Merzbacher - Quantum mechanics, second edition, chapter 1 page 4,writes:(adsbygoogle = window.adsbygoogle || []).push({});

"A classically observable wave will result only if

the elementary wavelets representing the individual quanta add

coherently. "

Is this analysis correct?

The context is the following:

We may read (1.3) [ë = h/p] the other way around and infer that any

wave phenomenon also has associated with it a particle, or quantum, of

momentum p = h/ë. Hence, if a macroscopic wave is to carry an

appreciable amount of momentum, as a classical electromagnetic or an

elastic wave may, there must be associated with the wave an enormous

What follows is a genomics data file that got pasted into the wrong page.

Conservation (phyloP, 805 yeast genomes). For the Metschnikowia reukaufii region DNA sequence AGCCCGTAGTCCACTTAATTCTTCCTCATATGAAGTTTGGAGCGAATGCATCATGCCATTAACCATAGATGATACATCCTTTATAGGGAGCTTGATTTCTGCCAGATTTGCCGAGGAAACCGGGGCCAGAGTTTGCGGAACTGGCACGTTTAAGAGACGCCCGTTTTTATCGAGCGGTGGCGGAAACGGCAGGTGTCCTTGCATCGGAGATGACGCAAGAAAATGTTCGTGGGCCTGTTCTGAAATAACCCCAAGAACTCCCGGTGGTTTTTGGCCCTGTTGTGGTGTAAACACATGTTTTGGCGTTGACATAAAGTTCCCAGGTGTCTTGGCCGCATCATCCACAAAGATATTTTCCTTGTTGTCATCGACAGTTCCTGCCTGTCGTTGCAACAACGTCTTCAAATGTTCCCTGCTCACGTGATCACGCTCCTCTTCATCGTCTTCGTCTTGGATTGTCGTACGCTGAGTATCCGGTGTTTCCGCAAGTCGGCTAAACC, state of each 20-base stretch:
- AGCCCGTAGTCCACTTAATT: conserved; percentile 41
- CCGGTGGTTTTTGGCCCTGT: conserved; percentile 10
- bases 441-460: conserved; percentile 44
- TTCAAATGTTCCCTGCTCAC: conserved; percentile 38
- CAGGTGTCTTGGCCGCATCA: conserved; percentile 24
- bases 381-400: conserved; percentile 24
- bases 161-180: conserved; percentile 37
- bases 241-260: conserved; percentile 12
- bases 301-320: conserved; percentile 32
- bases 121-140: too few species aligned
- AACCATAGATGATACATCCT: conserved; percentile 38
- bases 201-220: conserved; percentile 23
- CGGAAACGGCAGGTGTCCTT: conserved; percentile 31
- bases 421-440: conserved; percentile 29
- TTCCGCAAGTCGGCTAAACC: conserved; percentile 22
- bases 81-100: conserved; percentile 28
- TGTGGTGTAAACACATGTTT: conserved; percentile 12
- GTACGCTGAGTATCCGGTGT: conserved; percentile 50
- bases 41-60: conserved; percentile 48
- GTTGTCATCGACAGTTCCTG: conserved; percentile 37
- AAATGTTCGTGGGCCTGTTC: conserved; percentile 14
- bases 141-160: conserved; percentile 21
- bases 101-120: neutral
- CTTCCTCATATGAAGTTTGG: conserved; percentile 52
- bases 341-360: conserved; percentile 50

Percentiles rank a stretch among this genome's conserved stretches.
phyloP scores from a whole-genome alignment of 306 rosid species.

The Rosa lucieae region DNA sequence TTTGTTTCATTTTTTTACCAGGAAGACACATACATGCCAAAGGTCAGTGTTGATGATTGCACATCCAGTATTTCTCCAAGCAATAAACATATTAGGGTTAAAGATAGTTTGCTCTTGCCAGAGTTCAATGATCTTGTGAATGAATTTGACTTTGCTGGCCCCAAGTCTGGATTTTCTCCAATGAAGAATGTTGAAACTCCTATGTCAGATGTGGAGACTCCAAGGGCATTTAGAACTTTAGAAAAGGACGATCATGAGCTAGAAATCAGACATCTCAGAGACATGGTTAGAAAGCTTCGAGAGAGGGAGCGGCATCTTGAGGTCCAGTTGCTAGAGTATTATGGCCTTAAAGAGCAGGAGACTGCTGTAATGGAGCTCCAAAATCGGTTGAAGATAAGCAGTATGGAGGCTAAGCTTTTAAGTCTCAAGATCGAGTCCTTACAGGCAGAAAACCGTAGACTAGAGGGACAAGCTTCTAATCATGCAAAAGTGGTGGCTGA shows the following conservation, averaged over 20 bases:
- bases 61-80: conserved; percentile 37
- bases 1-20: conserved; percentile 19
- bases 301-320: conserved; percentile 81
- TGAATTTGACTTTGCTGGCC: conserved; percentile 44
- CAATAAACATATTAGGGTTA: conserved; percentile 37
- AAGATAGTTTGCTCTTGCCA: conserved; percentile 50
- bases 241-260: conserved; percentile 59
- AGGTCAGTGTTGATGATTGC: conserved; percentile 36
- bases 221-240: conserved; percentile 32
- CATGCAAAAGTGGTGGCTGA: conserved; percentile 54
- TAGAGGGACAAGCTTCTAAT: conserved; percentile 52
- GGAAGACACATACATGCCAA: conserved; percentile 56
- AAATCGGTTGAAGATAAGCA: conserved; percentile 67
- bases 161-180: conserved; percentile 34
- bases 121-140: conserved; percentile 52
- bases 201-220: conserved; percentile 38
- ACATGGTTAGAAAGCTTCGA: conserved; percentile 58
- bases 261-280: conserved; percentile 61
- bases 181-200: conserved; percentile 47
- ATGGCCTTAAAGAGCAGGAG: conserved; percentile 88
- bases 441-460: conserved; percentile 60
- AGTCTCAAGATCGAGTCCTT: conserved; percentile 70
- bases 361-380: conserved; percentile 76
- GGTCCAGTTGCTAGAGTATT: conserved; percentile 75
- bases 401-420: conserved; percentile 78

number of quanta, each contributing a very small momentum.

A classically observable wave will result only if the elementary

wavelets representipg the individual quanta add coherently.

For example, the waves of the electromagnetic field are accompanied by

quanta (photons) for which the relation E = hv holds. Since photons

have no mass, their energy and momentum are related by E = cp. It

follows that (1.3) is valid for photons as well as for material

particles. At macroscopic wavelengths, corresponding to radio

frequency, a very large number of photons is required to build up a

field of macroscopically discernible intensity. Yet, such a field can

be described in classical terms only if the photons can act

coherently. This requirement, which will be discussed in detail in

Chapter 22, leads to the peculiar conclusion that a state of exactly n

photons cannot represent a classical field, even if n is arbitrarily

large.

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# A classical wave as sum of many coherent quantum wavelets?

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